Under the OMMA, a marijuana grow site is a location registered under ORS 475B.810 where marijuana is produced for use by a registry identification cardholder.(22) ORS 475B.797 sets forth the criteria for registering a marijuana grow site. The criteria include submission of an application that includes the address of the marijuana grow site.(23) The application does not specifically require the address to be of an indoor or outdoor premises. In addition, ORS 475B.834 (3) distinguishes the amount of usable marijuana that a marijuana grow site located outdoors may possess versus the amount of usable marijuana that a marijuana grow site located indoors may possess.

The OMMA clearly does not prohibit the registration of outdoor marijuana grow sites, and it clearly imposes different regulations on outdoor and indoor marijuana grow sites. Taken together, these provisions suggest the legislative intent that both outdoor and indoor marijuana grow sites be permitted to register with the Oregon Health Authority.

Conclusion

We conclude that state law likely preempts a city or county ordinance from prohibiting outdoor cultivation of homegrown marijuana. The court’s approach in Brown suggests that a court could arguably uphold a city ordinance prohibiting the outdoor cultivation of homegrown marijuana. However, that case does not directly address the issue at hand and the statutory schemes for recreational and medical marijuana indicate a legislative intent to allow the outdoor cultivation of marijuana.

The opinions written by the Legislative Counsel and the staff of the Legislative Counsel’s office are prepared solely for the purpose of assisting members of the Legislative Assembly in the development and consideration of legislative matters. In performing their duties, the Legislative Counsel and the members of the staff of the Legislative Counsel’s office have no authority to provide legal advice to any other person, group or entity. For this reason, this opinion should not be considered or used as legal advice by any person other than legislators in the conduct of legislative business. Public bodies and their officers and employees should seek and rely upon the advice and opinion of the Attorney General, district attorney, county counsel,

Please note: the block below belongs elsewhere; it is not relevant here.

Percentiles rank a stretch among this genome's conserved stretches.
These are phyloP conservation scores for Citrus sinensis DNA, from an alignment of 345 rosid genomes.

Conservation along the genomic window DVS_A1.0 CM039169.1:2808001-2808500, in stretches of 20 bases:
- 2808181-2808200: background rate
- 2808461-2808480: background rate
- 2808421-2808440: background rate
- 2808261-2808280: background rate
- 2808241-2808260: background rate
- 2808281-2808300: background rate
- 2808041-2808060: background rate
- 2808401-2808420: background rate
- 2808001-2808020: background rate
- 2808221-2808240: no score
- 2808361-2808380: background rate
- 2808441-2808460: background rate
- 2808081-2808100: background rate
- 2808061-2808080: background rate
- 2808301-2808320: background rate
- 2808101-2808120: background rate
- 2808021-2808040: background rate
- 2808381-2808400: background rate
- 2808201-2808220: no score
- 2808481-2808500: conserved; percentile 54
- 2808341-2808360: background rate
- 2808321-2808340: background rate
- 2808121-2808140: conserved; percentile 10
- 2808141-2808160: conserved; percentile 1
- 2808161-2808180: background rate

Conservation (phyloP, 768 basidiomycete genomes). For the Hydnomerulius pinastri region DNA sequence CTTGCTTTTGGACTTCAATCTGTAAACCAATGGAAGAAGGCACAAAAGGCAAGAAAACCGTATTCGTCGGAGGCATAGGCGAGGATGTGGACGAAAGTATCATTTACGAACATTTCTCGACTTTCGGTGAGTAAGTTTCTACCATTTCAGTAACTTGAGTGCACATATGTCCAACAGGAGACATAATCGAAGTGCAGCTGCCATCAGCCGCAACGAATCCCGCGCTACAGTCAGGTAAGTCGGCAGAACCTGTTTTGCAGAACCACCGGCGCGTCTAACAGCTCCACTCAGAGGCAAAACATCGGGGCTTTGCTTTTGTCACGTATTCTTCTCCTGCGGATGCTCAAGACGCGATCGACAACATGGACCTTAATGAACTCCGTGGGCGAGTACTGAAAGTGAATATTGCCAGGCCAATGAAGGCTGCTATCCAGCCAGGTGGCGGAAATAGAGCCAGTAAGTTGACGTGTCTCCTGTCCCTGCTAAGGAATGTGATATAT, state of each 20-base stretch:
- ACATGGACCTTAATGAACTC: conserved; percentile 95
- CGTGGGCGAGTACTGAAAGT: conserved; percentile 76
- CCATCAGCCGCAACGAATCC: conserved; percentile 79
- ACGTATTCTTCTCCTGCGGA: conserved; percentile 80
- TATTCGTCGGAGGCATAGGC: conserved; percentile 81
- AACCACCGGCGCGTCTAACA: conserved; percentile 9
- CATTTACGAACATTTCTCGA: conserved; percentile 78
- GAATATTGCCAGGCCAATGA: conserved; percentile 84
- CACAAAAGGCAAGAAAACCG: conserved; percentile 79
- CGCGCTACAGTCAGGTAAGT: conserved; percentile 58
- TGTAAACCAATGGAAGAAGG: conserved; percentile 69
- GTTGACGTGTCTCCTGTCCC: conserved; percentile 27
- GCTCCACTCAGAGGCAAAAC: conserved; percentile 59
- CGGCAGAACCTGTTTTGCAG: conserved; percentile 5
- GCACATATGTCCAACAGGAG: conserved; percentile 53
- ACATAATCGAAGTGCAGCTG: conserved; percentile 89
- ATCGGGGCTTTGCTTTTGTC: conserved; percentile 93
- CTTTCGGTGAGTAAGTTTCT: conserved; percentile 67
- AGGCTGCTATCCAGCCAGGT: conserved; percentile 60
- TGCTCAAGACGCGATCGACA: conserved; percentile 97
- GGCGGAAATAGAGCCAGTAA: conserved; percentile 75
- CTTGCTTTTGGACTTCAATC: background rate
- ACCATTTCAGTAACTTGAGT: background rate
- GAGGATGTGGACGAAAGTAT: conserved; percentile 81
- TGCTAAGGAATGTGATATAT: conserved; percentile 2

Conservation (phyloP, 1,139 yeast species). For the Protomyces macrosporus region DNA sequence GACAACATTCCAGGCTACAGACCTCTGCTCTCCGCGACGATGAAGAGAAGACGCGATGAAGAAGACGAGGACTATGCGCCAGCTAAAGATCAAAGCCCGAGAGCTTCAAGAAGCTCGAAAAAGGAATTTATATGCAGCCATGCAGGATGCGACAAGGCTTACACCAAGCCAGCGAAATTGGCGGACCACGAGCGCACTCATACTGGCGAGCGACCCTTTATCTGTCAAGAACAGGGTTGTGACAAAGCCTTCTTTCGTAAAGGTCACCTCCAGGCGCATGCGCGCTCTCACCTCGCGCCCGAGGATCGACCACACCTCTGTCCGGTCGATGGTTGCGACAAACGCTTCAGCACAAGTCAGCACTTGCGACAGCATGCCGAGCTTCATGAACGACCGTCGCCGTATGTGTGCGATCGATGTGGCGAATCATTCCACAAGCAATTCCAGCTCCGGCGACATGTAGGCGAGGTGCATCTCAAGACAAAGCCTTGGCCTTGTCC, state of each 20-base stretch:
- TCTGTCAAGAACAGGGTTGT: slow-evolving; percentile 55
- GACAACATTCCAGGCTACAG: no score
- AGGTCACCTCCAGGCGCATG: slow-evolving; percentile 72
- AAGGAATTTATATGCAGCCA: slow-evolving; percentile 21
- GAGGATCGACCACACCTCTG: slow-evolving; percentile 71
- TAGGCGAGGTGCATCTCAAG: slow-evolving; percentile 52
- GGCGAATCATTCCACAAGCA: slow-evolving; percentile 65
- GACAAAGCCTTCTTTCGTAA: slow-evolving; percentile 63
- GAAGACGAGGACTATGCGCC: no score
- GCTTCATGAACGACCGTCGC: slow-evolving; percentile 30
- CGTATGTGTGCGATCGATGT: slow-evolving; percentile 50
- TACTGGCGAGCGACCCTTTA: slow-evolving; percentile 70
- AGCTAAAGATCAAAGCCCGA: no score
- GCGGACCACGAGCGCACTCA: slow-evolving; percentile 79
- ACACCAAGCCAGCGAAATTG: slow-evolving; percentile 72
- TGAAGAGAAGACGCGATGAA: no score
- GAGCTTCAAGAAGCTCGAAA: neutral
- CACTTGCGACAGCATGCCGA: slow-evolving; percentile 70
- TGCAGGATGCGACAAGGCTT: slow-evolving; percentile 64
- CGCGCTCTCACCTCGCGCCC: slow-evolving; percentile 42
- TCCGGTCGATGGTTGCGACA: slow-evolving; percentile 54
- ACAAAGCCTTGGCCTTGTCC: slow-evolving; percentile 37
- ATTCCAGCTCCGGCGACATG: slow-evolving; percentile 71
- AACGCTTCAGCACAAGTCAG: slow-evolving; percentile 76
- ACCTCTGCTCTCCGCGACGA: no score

city attorney or other retained counsel. Constituents and other private persons and entities should seek and rely upon the advice and opinion of private counsel.

Very truly yours,

DEXTER A. JOHNSON
Legislative Counsel
By
Christopher P. Allnatt
Staff Attorney

1 291 Or. App. 8 (2018).
2 Id. at 10 (2018) (quoting Grants Pass Municipal Code (GPMC) 5.72.030 (2)). 3 Id. 4 Id. 5 Rogue Valley Sewer Services v. City of Phoenix, 357 Or. 437, 451 (2015). 6 See La Grande/Astoria v. PERB, 281 Or. 137, 148-149 (1978).

7 Brown, 291 Or. App. at 11 (quoting City of Grants Pass, Oregon, Charter chapter II). 8 Id., quoting Rogue Valley Sewer Services, 357 Or. at 450 (citations omitted). 9 Id. (emphasis and citations omitted). 10 Id. 11 ORS 633.738 (2). 12 Brown, 291 Or. App. at 12. 13 Now codified at ORS 475B.010 to 475B.545. 14 Now codified at ORS 475B.785 to 475B.949. 15 Under ORS 475B.486 (2), a city or county may “adopt ordinances that impose reasonable regulations on the operation of [recreational marijuana] businesses [ ]” and under ORS 475B.928 (2), a city or county may “adopt ordinances that impose reasonable regulations on the operation of marijuana grow sites of persons designated to produce marijuana by registry identification cardholders . . . .” 16 ORS 475B.301.

17 ORS 475B.015 (11). 18 ORS 475B.015 (12). 19 The word “or” serves to distinguish “around” from “in,” and the word “in” is inside the housing unit while “around”denotes outside and within some proximity to the housing unit.20 ORS 475B.306. 21 See La Grande/Astoria v. PERB, 281 Or. 137, 148-149 (1978) (explaining that in determining whether a state law prohibits a local ordinance, the question is “whether the local rule in truth is incompatible with the legislative policy, either because both cannot operate concurrently or because the legislature meant its law to be exclusive.”). 22 ORS 475B.791 (12). 23 ORS 475B.797 (2)(f); ORS 475B.810 (2).

Categories: News

Anthony Taylor

Anthony Taylor is a long time activist in the marijuana reform movement. He was responsible for changes to the initiative process and has been a persistent voice in Salem for marijuana reform. His recent efforts led to the addition of PTSD to the list of qualifying conditions for the use of medical marijuana as well as sentencing reform including the creation of misdemeanor possession of marijuana and hashish, a long overdue change in Oregon statute.